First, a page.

The trial court acknowledged plaintiff’s earning potential and accordingly ordered that a percentage of any contracting revenue made by plaintiff be paid to defendant for the next several years. Notably, plaintiff testified at trial that the contract jobs were very demanding and that they required him to work long hours away from home for several weeks at a time. As a retiree from the military, he testified that he did not desire to continue to do the amount of work these optional contracts demanded. Therefore, the trial court’s decision not to impute income to the work to render it essentially an obligation, and instead to condition spousal support payments on whether plaintiff chose to accept contract work was not outside the range of reasonable outcomes.

Helping You Make Sense of Support Formulas

If you feel you are paying too much or not receiving enough, our lawyers have successfully helped many clients receive support modifications. We can use our experience and knowledge of family law to help you determine if this is the right choice for you.

Contact Aldrich Legal Services

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FAMILY LAW 83: A trial court can terminate a parent’s rights and permit a stepparent to adopt a child.

A trial court has discretion to terminate a parent’s rights and permit a stepparent to adopt a child when the conditions of MCL 710.51(6) are met. MCL 710.51(6)(b) requires the petitioner to establish that the other parent had the ability to visit, contact, or communicate with the children, and substantially failed or neglected to do so for a period of two years.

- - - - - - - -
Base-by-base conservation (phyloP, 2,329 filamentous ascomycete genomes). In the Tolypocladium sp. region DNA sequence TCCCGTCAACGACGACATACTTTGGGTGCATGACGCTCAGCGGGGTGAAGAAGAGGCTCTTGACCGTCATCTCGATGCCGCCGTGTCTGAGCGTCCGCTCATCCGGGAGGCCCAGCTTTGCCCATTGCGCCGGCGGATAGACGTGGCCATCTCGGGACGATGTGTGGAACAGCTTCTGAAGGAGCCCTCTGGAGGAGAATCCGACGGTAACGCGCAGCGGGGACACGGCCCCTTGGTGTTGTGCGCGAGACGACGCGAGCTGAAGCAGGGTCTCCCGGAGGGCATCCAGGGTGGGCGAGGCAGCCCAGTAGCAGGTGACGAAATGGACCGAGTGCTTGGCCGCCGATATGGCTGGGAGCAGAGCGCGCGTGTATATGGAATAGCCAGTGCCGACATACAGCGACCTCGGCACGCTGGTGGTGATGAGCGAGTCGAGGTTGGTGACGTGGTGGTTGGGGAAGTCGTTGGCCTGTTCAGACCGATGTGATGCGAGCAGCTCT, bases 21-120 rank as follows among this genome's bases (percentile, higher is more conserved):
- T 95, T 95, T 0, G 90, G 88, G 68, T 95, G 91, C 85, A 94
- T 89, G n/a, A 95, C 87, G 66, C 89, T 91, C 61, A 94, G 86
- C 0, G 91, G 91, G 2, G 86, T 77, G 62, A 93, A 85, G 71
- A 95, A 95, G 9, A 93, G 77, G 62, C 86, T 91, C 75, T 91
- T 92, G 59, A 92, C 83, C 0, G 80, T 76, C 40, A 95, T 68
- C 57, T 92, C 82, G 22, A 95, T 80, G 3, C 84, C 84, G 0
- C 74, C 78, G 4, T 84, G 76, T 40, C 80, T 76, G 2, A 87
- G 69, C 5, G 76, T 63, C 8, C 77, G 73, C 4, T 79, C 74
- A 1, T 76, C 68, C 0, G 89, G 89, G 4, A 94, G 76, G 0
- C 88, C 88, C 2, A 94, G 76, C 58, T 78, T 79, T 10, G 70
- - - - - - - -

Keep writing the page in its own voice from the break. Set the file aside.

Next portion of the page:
PROBATE 53: The trust agreement included an Incontestability Provision.

A settlor’s intent is to be carried out as nearly as possible. Generally, in terrorem clauses are valid and enforceable. However, a provision in a trust that purports to penalize an interested person for contesting the trust or instituting another proceeding relating to the trust shall not be given effect if probable cause exists for instituting a proceeding contesting the trust or another proceeding relating to the trust.

FAMILY LAW 82: Court stated it would terminate the personal protection order (PPO) after the parties present documentation of the initiation of the divorce proceedings.

However, the trial court concluded that these matters should, in fact, be in the province and the jurisdiction of the Family Division and in that respect, having issued a personal protection order, the Court stated it would terminate the personal protection order after the parties present documentation of the initiation of the divorce proceedings.

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FAMILY LAW 77: Court awarded plaintiff sole legal custody; defendant was unwilling to work with plaintiff.

For joint custody to work, parents must be able to agree with each other on basic issues in child rearing including health care, religion, education, day to day decision making and discipline and they must be willing to cooperate with each other in joint decision making. If two equally capable parents are unable to cooperate and to agree generally concerning important decisions affecting the welfare of their children, the court has no alternative but to determine which parent shall have sole custody of the children.